Can I Be Pregnant If I Had a Lighter Period Than Normal?

Two pregnancy test: One positive, one negative
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A lighter period than normal can be caused by many things, including pregnancy, stress, illness, and other things. Sometimes a woman will have spotting and think her period is about to start and not see any more bleeding. This is usually implantation bleeding that has been mistaken for a menstrual cycle. It can also be that your period simply is lighter, but the same length of cycle. There are numerous ways that your cycle might be different.

"We had been trying to get pregnant, so I was paying very close attention to my periods," says Angela. "My period was on time, and I was bummed. But then it just acted weird. It was really light and sort of stopped and started, more spotting than anything. At first, I didn't think much of it, but then I read that this might be a sign of pregnancy. My friend talked me into taking a pregnancy test - I was really surprised when it said positive! Then we had an issue with how far along I was since I technically had had a period. A quick ultrasound solved that issue."

If you experience any form of abnormal period, I'd recommend a pregnancy test. A pregnancy test is the best way to tell if you are pregnant or not. Though you must wait until you miss your next period to get the most accurate results. This can be a home pregnancy test or a pregnancy test from your doctor, midwife or health department.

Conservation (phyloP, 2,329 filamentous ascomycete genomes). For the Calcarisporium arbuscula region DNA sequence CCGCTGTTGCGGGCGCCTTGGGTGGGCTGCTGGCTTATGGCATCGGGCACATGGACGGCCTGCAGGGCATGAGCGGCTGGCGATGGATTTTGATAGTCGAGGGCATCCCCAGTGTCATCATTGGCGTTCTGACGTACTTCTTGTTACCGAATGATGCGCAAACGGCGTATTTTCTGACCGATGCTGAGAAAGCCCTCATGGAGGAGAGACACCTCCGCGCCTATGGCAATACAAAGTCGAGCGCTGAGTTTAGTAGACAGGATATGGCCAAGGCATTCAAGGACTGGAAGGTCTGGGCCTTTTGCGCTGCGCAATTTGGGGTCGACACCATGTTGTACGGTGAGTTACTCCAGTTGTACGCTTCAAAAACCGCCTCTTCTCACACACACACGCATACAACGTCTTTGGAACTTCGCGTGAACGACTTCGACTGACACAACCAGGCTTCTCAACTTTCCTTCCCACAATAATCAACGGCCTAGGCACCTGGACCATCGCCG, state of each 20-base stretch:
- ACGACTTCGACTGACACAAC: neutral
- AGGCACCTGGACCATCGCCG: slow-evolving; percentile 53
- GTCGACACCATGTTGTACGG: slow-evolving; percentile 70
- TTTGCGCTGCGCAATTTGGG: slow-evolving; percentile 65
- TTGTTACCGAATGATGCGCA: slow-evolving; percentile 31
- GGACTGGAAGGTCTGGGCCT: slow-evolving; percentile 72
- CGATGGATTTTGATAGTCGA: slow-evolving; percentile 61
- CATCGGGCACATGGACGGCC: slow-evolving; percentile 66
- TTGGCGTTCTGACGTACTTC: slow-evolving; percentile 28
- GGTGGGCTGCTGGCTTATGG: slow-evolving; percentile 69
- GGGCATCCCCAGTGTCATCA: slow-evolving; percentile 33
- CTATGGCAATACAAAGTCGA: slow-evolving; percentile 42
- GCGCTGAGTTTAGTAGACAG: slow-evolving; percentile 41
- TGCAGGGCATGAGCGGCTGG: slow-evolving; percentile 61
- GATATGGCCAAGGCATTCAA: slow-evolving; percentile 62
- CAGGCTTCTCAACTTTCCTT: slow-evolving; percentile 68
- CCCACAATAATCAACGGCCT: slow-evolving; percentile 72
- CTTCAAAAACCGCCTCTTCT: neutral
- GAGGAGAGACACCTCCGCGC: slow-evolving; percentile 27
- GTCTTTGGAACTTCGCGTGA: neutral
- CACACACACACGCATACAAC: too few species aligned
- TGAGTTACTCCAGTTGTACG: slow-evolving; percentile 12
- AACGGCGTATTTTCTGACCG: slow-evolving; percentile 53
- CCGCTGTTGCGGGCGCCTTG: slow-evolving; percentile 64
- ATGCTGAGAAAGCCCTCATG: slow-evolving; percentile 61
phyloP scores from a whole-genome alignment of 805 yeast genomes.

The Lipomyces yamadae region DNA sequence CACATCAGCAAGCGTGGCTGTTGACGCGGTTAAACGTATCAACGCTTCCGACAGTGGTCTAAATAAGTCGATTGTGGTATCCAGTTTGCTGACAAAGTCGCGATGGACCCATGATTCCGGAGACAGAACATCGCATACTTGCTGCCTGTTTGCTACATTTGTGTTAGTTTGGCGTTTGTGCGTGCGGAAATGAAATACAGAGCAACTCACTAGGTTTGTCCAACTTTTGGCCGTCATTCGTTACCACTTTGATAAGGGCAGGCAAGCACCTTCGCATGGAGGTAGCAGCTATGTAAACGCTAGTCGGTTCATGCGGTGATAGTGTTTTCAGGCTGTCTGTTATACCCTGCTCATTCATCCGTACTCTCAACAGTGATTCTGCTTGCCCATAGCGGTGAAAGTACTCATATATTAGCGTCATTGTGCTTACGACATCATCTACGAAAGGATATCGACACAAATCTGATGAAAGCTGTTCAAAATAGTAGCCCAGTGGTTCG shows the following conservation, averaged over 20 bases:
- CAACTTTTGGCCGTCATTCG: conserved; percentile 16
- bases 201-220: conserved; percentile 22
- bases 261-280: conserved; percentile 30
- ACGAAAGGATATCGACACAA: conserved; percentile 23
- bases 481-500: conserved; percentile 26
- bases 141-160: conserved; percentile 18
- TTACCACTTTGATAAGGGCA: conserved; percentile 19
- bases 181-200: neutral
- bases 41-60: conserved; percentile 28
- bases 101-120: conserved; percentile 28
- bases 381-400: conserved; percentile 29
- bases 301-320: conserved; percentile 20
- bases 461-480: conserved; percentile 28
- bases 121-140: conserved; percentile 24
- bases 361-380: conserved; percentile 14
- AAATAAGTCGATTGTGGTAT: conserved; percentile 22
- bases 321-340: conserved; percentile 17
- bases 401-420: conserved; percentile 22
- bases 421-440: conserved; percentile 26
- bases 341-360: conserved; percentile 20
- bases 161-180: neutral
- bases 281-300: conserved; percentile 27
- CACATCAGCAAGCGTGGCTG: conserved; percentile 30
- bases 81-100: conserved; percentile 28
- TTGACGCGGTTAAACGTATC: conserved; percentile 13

In most cases you do not have to notify anyone of the test or the results.

Even if you know you're pregnant, if you had a lighter than normal period, you should tell your doctor or midwife. This can alter your due date, making you further along or less further along than you had previously thought. Having the wrong date can shift some tests and other parts of your prenatal care.


The pregnancy test is usually the first step when anything is being strange with your period or menstrual cycle. This is an expensive and simple way to determine if you're pregnant, the most likely cause of something being different in your cycle, particularly if you have not been using birth control.

"I was pretty sure I wasn't pregnant, but you never know," says Hillary. "So I took a pregnancy test after someone told me that a light period could mean pregnancy. Thankfully, I wasn't pregnant. I did go to my doctor for a check up, he thought it was related to my increasing activity at the gym."

If you are trying to avoid getting pregnant, find a real method of birth control. Condoms (male and female), birth control pills (oral contraceptives), intrauterine device (IUD), foams, Depo provera shots, patches... there are plenty of birth control methods to choose from and a variety of reasons why each one might be right for you. Be sure to ask your midwife, doctor or local health department for advice on the method that is best for you.


Menstrual Cycle: What's Normal and What's Not. Mayo Clinic. April 13, 2013.

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